Monday, June 20, 2011

Adoption 101

I've been reading a lot of adoption blogs recently and they've taken me back to those first days and months with our adoptees. There are certain "guidelines" specific to adoption, that don't come naturally. All of these foster attachment and bonding:
  1. No one holds the child(ren) except mom & dad. It's vitally important that the adoptee knows who their new parents are. Grandma and Grandpa and friends will want to hold your child too, but that only confuses the child and slows the bonding process. For the sake of your child, pre-warn friends and family that they are welcome to hug your child while he/she is still in your arms.
  2. No one meets the child's needs except mom & dad. Same reason as above. Bonding to the adoptive parents is made more confusing and more difficult when others meet your child's needs. They need to know YOU are their caregiver.
  3. Whenever possible, the child should be fed by you, and not self-feed. Of course, this has a lot to do with the child's age. Daniel was 2 at the time of adoption. I held him in my lap and fed him whenever possible. This is huge when it comes to bonding and attachment.
  4. Hold, hold, hold the child. Carriers and slings are greatly preferred to strollers. Regardless of your parenting style with your bio children, attachment parenting is the way to go with an adoptee.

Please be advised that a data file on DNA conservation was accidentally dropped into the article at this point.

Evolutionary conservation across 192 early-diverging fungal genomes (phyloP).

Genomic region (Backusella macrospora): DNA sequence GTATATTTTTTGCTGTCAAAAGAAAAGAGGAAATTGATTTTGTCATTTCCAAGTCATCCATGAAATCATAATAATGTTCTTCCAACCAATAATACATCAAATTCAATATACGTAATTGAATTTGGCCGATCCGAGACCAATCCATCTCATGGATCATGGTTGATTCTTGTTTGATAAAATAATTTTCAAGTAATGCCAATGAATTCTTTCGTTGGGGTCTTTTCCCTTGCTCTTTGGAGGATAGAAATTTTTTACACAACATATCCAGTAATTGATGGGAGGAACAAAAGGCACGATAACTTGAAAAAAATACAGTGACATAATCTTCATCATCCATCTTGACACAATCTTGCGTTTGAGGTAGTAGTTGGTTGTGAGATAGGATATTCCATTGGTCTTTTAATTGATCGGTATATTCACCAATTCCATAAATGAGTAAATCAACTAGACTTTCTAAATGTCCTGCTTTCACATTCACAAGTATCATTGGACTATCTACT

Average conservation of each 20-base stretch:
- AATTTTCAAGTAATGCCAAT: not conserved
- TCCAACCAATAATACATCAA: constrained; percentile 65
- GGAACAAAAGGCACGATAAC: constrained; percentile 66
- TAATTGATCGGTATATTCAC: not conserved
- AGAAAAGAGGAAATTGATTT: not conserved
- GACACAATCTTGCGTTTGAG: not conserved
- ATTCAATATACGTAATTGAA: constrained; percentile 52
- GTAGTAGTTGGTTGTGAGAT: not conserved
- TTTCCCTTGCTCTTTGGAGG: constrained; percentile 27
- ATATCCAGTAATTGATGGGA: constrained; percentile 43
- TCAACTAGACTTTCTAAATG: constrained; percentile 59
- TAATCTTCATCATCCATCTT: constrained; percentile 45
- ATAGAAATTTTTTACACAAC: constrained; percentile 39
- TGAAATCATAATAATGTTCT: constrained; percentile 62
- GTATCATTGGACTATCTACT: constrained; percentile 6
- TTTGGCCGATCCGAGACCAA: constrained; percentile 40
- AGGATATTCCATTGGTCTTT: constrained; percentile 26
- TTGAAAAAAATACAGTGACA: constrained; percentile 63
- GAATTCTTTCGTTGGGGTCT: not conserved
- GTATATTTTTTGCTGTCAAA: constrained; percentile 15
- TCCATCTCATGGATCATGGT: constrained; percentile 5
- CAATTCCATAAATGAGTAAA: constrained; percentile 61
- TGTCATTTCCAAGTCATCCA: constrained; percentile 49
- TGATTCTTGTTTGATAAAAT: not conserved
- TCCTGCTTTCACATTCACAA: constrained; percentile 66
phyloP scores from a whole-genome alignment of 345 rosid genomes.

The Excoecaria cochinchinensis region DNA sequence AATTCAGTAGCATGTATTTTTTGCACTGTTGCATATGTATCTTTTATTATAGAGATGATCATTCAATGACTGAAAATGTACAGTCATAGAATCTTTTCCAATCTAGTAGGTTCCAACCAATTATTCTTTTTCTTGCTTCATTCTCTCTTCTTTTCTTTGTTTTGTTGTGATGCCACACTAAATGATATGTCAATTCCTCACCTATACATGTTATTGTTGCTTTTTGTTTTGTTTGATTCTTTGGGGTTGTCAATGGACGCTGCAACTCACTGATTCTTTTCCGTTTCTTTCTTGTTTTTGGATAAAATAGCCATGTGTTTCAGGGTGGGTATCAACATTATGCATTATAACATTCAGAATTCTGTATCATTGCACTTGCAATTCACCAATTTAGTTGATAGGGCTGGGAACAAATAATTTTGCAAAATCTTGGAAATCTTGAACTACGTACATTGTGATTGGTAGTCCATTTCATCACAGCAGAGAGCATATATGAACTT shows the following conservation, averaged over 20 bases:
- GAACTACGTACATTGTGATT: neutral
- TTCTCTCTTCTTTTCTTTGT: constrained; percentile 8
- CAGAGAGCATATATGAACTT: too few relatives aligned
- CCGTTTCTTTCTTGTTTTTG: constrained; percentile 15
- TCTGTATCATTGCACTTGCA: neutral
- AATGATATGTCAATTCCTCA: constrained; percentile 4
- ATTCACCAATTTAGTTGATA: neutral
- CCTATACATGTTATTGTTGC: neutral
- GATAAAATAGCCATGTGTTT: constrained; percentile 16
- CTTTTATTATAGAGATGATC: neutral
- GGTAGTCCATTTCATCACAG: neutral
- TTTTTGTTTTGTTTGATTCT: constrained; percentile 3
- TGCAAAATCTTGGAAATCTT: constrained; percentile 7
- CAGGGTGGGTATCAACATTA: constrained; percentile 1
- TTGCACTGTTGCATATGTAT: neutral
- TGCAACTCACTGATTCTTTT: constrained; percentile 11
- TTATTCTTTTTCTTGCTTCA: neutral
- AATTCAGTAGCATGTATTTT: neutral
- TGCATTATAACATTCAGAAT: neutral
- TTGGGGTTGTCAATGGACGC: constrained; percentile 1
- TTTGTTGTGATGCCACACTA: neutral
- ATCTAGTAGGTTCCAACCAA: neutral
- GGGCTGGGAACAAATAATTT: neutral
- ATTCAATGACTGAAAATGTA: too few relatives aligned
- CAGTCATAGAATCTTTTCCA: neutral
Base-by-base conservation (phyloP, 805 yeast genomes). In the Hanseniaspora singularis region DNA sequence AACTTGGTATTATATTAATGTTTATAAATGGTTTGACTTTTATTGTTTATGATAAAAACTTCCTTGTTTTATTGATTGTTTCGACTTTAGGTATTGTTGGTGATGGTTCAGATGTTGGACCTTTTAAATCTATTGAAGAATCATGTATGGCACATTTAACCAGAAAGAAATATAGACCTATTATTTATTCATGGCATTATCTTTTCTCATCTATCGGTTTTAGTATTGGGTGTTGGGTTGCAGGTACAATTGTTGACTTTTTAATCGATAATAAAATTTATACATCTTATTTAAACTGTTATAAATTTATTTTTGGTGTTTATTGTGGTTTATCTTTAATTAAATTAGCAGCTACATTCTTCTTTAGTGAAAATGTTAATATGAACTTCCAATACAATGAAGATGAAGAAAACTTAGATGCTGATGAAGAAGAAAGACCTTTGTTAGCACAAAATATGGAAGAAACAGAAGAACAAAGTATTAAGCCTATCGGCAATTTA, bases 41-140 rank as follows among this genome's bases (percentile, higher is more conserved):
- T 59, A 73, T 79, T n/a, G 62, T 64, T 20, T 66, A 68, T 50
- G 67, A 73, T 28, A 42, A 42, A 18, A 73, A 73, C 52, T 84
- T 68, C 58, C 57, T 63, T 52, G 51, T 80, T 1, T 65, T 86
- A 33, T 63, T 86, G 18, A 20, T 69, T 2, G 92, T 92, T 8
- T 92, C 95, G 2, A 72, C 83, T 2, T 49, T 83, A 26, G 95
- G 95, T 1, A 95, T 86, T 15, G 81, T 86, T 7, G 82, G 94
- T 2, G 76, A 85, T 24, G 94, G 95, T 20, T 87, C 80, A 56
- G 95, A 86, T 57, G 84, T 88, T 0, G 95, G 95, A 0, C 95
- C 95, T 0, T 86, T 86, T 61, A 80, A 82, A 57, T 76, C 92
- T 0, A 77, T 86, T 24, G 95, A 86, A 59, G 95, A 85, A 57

The needs of adoptees are unique, but their bonding and healthy attachment to you are worth the changes you'll make for their sake.

(Taken from the following adoption books (all of which I highly recommend): The Connected Child, Attaching in Adoption, and Toddler Adoption: The Weaver's Craft)


Amber said...

These are great! Amen and amen. We did this with our daughter and they made all the difference.

Jennifer said...

How true! I'm not an attachment parent, but I was with my adoptees. They need it!

~Stephanie said...

So important! People thought we were a bit loony with Xander and I was once accused of "hogging him." I always cringe when people offer to babysit the newly adopted child as a help to parents. Bring a meal, help run errands, help with the other children, etc. but PLEASE let the child start bonding. :)

Jamie Wooddell said...

Thank you for posting this Ginger. Now, I can just post it on my blog or even send it via email to friends and family who may not understand.